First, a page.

6. Paying Estate Taxes
After paying creditors, the executor will need to discharge all the decedent’s bills and federal and state estate taxes. The estate must be completely clear of all debts and taxes before distribution.
7. Closing the Estate
The estate administrator will provide an account of all legal actions settling the estate (payments to creditors and tax authorities, etc.) and file a petition with the probate court. The petition will also include attorney and executor fees if relevant.
Once the court approves the petition, the executor can distribute the remainder of the estate to the decedent’s heirs.
How an Estate Planning Attorney Can Help With Probate
People may wish to avoid probate to save on court fees, cut down on the property transfer time for heirs, and prevent exposure of sensitive documents in public records.
With some timely planning, an estate lawyer can offer strategies to avoid the probate court, including living trusts, joint ownership, and payable-on-death designations.
If an estate does require probate, a probate lawyer can help streamline and possibly shorten the legal process. The lawyer can:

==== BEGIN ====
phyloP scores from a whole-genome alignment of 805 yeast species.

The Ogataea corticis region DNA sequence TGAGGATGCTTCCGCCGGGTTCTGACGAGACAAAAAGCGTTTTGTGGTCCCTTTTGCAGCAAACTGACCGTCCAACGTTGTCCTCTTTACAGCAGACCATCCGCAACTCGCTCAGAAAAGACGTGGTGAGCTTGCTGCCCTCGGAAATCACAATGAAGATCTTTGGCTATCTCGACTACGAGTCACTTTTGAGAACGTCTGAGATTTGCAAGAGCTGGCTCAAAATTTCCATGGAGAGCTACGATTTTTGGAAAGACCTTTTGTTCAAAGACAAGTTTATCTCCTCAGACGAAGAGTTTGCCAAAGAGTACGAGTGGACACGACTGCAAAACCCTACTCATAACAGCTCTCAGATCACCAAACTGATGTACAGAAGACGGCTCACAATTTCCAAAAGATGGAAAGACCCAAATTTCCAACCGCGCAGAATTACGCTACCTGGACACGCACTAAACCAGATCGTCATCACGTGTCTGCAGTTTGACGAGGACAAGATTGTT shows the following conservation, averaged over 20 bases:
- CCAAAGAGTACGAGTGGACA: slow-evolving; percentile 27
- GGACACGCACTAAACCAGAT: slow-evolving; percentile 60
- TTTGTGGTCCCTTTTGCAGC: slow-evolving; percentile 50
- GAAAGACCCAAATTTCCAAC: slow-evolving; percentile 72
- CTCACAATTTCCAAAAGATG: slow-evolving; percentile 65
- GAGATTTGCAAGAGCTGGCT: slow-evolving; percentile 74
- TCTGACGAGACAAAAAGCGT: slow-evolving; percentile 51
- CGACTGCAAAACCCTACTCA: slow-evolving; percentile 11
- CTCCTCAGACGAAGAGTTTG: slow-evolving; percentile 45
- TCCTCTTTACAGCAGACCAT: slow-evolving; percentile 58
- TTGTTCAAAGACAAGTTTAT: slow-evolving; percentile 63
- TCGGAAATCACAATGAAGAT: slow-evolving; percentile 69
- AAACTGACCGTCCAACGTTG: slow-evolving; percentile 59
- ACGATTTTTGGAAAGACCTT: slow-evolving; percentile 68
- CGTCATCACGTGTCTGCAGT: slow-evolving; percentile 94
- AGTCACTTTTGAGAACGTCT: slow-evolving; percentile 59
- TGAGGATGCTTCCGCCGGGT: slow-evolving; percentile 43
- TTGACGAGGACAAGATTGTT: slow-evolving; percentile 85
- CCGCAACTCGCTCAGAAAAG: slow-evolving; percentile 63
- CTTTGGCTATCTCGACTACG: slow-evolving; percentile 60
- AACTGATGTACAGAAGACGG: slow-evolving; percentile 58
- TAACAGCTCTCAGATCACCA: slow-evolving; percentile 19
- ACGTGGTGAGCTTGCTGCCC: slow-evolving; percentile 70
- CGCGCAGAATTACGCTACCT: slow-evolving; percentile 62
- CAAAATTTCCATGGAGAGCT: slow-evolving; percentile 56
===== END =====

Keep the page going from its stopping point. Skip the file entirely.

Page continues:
- make sure that all the required documents comply with probate law
- obtain appraisals for real estate assets
- assist with paying debts, bills, and taxes
- file with a probate court
Senior Citizen Lawyer: Probate Attorneys in Fair Oaks, CA
The probate process can last over a year in California if the estate involves debt, tax disputes, or uncertainty about the deceased person’s will. A knowledgeable probate lawyer can help make sure that the right people get the right assets at the right time.
Our free guide, The 7 Reasons Why You Need an Estate Plan, answers many questions senior citizens have about end-of-life planning. Call 916-603-2782, leave your name, mailing address, and phone number, and the guide will be on its way to you shortly.
Click to listen as R. Dustin MacFarlane explains what to look for in an estate planning attorney on his podcast, Legally Speaking.
To schedule a free consultation with Senior Citizen Lawyer in Fair Oaks, CA to answer your specific questions and meet your unique needs, call (916)-674-2066.
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The information in this blog post (“post”) is provided for general informational purposes only and may not reflect the current law in your jurisdiction. No information contained in this post should be construed as legal advice from the individual author or the law firm, nor is it intended to be a substitute for legal counsel on any subject matter. No reader of this post should act or refrain from acting on the basis of any information included in, or accessible through, this post without seeking the appropriate legal or other professional advice on the particular facts and circumstances at issue from a lawyer licensed in the recipient’s state, country or other appropriate licensing jurisdiction.